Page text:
In the latest incarnation of Gowanus culinary intrigue, artisan pickle-maker Brooklyn Brine announced plans yesterday to open Pickle Shack around the corner from their brinery on President Street. According to owner and chef Shamus Jones, the restaurant will open in late July or early August and serve “elevated pub fare” at the former Root Hill Burger address, 256 Fourth Avenue, which abruptly shuttered two days ago after seven short months in business.
The 70-seat (including 35 outdoor seats) outpost will feature an open kitchen and allow Brooklyn Brine to share new products with a wider audience, Jones says. He calls the project a “veritable testing arena. … The Pickle Shack gives a brick-and-mortar venue to the many ideas we have, which would be impossible to execute on the manufacturing side.” Expect things to get creative.
The shack will serve Dogfish Head beers exclusively, which Jones calls a “no-brainer,” since Brooklyn Brine has been collaborating with the Delaware brewery since 2010 on its wildly-popular Hop Pickle.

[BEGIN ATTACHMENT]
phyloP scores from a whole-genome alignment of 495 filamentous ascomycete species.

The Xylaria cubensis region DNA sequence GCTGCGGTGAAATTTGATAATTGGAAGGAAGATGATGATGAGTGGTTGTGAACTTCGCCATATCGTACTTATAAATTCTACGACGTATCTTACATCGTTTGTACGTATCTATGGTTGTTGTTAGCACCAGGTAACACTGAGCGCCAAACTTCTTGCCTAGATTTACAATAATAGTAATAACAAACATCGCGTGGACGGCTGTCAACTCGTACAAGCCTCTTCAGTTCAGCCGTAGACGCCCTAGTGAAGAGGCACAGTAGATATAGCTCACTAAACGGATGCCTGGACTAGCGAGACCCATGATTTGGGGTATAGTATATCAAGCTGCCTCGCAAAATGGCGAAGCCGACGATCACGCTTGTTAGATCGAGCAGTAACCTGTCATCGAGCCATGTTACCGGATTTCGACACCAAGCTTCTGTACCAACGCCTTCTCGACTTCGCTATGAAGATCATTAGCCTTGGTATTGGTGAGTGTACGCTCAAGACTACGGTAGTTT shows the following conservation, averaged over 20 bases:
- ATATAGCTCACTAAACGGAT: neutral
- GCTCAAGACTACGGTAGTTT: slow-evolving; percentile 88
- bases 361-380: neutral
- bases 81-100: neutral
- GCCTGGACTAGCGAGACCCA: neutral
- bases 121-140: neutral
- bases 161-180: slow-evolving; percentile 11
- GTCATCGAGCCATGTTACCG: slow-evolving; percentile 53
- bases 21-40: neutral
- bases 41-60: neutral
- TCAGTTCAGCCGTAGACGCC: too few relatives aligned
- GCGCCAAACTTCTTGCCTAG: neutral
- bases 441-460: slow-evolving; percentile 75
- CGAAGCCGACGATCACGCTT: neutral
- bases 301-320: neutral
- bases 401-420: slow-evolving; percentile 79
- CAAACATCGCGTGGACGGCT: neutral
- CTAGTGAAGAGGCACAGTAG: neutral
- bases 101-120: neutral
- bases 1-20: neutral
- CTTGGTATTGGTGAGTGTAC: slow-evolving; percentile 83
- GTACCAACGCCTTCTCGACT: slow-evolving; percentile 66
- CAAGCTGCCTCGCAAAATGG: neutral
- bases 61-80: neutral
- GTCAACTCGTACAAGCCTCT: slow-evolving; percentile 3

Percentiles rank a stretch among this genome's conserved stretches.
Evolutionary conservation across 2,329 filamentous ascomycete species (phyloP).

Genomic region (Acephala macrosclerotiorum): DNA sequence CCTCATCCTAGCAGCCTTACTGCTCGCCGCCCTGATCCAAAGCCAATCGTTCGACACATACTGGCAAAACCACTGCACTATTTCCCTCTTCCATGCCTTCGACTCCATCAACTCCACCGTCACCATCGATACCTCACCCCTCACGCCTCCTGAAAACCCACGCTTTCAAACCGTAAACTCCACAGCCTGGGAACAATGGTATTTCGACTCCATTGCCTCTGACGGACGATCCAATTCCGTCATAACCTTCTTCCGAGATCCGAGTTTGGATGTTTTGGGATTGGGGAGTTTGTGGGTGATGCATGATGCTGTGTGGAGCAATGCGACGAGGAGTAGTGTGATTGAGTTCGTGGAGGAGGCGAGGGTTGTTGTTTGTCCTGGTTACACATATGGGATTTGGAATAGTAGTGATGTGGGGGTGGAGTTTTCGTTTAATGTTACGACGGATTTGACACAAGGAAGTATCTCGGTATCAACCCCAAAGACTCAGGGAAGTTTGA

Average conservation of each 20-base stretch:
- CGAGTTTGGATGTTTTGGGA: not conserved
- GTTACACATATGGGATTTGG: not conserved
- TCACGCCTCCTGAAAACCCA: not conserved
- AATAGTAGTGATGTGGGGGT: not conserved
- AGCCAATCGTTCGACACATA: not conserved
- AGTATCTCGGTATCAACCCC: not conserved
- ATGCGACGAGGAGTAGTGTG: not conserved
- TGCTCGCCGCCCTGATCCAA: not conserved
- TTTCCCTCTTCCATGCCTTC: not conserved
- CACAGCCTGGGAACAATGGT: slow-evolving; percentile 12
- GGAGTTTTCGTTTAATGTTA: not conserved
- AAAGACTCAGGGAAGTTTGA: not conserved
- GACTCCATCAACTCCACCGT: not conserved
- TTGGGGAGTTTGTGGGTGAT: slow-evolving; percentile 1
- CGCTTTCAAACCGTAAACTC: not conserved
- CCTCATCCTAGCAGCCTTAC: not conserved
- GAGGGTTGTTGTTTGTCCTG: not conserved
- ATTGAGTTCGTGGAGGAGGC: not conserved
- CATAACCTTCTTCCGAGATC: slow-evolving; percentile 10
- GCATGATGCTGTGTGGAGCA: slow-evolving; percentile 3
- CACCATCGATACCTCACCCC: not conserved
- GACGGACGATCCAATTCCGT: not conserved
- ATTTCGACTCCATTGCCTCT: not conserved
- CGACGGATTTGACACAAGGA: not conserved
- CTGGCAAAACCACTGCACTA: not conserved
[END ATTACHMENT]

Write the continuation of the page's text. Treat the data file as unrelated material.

At Dogfish Head, Justin Williams said Brooklyn Brine was a natural partner. “For the hop pickle, it was kind of a serendipitous moment. Sam was actually just sitting there, eating a Brooklyn Brine product and drinking a beer. He really liked the combination of the two flavors, so he reached out to Shamus, and they realized they were two like-minded companies, and it seemed like a good fit.”
At Pickle Shack, Williams says, they will take the collaboration to the next step, using Calagione’s beer-infusion device, called “Randall’s Enamel Animal,” which hooks into the draft beer system. Beer passes through as it’s poured and picks up flavor as it does: “We’re going to be able to run the draft lines through fresh hops and herbs,” Jones says. “The possibilities are endless for what we can infuse into this beer.”
As for the food, “We want it to have complex flavors without the table service or the preciousness of fine dining,” Jones says. ” It’s going to be fun–a good vibe, a place you can go to multiple times a week. It’s the nature of fried pickles and beer and pickle-heavy sandwiches and pickle plates–I don’t really see any other concept.”
With Root Hill Burger’s closing, setting up shop in the space is ideal. Pickle Shack’s back yard is enclosed by the walls of the pickle factory, and the two spaces actually share a wall. Which raises a question: Are backyard pickle tours in the cards? “It would take some serious construction, and we’d have to knock down parts of a brick wall, but that is the dream,” Jones says.